1. Adjustment legislation regarding the introduction of tax transparency for foreign legal structures

In our newsflash of 24 April 2015 we announced the “look-through-tax” for foreign legal structures. As stated in our newsflash of 18 August 2015, the programme law has been published in the Belgian Official Gazette of 18 August 2015.

The programme law entered into force as from 1 January 2015 and provides for:

  • the introduction of the “look-through-tax”;
  • the introduction of a new taxation of distributions; and
  • the adjustment of the reporting obligations, introduced as from 1 January 2013.

The law introducing measures for improvement of job creation and of purchasing power of 26 December 2015 (published in the Belgian Official Gazette on 30 December 2015), the “tax shift”-law, adjusts the “look-through-tax”, introduced earlier in 2015.

The adjusted law enters into force as from 1 January 2015 and provides for:

  • the extension of the reporting obligation;
  • the rewriting of the new taxation of distributions; and
  • the adjustment of the categories of excluded legal structures.

1.1             Extension of the reporting obligation

As from assessment year 2014 (income year 2013), founders and third party beneficiaries have the obligation to report the existence of targeted foreign legal structures in their annual personal income tax return.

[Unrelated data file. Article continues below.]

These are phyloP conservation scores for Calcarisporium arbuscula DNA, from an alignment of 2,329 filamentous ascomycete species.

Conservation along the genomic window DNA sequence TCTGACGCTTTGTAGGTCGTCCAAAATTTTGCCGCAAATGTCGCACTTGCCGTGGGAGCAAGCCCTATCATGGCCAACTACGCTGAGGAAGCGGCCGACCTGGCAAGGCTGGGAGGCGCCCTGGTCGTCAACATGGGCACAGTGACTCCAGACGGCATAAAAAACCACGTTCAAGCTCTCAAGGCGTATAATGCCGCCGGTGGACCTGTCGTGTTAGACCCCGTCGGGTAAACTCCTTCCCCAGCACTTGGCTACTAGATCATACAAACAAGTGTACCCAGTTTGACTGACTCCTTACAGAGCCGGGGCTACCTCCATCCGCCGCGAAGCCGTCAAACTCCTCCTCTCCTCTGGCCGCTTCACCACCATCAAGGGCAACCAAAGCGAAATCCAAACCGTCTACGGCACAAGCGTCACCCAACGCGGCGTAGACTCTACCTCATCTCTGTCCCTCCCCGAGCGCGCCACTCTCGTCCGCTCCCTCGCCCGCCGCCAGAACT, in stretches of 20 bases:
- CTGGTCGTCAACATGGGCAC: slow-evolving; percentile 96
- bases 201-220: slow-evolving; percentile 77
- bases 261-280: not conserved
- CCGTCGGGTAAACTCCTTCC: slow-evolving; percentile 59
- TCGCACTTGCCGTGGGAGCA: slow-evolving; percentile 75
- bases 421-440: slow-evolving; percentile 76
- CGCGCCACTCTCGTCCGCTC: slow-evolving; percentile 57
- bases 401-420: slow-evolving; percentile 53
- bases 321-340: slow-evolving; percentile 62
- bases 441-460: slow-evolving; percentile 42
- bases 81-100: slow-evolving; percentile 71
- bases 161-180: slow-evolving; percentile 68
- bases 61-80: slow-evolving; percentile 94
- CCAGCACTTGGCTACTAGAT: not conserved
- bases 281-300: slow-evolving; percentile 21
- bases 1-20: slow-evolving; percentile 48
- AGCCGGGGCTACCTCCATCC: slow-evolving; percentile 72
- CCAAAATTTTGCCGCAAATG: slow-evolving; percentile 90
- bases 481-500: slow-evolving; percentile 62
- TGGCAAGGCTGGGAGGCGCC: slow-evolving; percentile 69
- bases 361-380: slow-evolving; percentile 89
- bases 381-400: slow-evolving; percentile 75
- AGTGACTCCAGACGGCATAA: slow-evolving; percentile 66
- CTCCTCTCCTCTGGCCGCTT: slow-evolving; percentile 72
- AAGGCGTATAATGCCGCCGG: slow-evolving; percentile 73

The law of 26 December 2015 extends this reporting obligation.

The following additional information needs to be reported:

  • the name of the legal structure;
  • the legal form of the legal structure;
  • the address of the legal structure;
  • the identification number of the foreign legal structure, if available;
  • the name and the address of the trustee of the legal structure if the legal structure concerns a trust.

The extension of the reporting obligation is applicable as from the personal income tax return regarding assessment year 2016 (income year 2015).

1.2             Adjustment new taxation of distributions

Founders are taxed on distributions made by targeted foreign companies and foundations at the moment of their liquidation or at the moment their assets are transferred without consideration.

The distribution is taxed as a dividend at a fixed rate of 27%.

According to the programme law, as published in the Belgian Official Gazette of 18 August 2015, the taxable basis was the part of the distribution, that exceeded the amount of the contributed assets “that have been subjected to the Belgian tax regime”.